We aren’t trying to fit into any traditional definition of how things work in healthcare. We’re trying to bring our own capabilities to the market. We’ve seen a tremendous willingness among our customer base to try out new things even though they know that it might not be something that they’re used to.” – Chris Holt

In the past, Amazon has shown itself to have a ruthless, ‘winner-takes-all’ approach and it is that monopolistic approach to business that will worry the government more than anything else. But, if patients, caregivers and consumers are happy, the ‘Amazonization’ of Healthcare will be complete.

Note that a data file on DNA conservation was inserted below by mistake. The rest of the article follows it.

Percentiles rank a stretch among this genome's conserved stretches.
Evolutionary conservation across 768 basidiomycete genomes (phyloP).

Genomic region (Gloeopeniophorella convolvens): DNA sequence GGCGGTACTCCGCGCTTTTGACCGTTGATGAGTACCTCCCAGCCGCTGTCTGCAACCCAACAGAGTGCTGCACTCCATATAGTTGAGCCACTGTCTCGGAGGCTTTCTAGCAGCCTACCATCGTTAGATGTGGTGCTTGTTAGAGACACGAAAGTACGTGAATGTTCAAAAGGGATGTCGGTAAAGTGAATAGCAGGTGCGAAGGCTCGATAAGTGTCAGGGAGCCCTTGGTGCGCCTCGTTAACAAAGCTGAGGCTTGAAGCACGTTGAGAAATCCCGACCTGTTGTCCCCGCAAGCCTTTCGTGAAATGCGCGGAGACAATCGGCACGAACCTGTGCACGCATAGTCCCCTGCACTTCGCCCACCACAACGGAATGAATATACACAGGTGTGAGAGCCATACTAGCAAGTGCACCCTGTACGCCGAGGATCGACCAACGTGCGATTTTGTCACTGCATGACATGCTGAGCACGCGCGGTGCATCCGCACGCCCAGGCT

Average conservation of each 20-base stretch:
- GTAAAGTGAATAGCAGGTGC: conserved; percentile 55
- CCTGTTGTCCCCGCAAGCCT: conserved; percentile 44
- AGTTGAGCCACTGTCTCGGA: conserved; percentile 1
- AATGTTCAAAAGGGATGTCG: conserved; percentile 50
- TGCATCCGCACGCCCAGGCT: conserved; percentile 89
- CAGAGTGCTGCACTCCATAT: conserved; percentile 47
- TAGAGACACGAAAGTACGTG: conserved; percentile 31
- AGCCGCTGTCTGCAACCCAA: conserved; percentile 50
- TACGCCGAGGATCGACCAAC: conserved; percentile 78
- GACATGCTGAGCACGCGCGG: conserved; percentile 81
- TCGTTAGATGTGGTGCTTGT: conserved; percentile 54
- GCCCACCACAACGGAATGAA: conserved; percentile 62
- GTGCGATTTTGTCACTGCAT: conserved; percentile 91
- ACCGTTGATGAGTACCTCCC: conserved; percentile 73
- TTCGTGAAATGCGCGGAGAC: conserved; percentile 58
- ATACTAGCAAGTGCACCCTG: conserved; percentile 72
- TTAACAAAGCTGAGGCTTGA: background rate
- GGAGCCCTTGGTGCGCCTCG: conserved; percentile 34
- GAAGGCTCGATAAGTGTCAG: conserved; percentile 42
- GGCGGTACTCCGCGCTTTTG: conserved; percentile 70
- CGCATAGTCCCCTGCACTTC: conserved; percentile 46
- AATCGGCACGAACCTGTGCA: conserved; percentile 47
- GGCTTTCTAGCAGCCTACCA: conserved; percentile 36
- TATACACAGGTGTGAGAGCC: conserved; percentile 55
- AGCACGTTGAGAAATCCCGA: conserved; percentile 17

3 thoughts on “‘Amazonization’ of Healthcare

  1. Great foresight!! Possible scenario if amazon can play it’s customer centric card well and quell concerns on monopolisation. Well written Salil!

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  2. Nicely narrated Salil! It was interesting to gian the insights how amazon can bring the change in pharma beyond online presence…

    Like

  3. In the end it is the patient who should benefit. To those who fear disruption, read loss of jobs/ inability to compete etc., remember there are going to be newer avenues of employment. And also it need not remain monopolised in the domain of deep pockets large tech companies. This would throw open the elusive innovation era in healthcare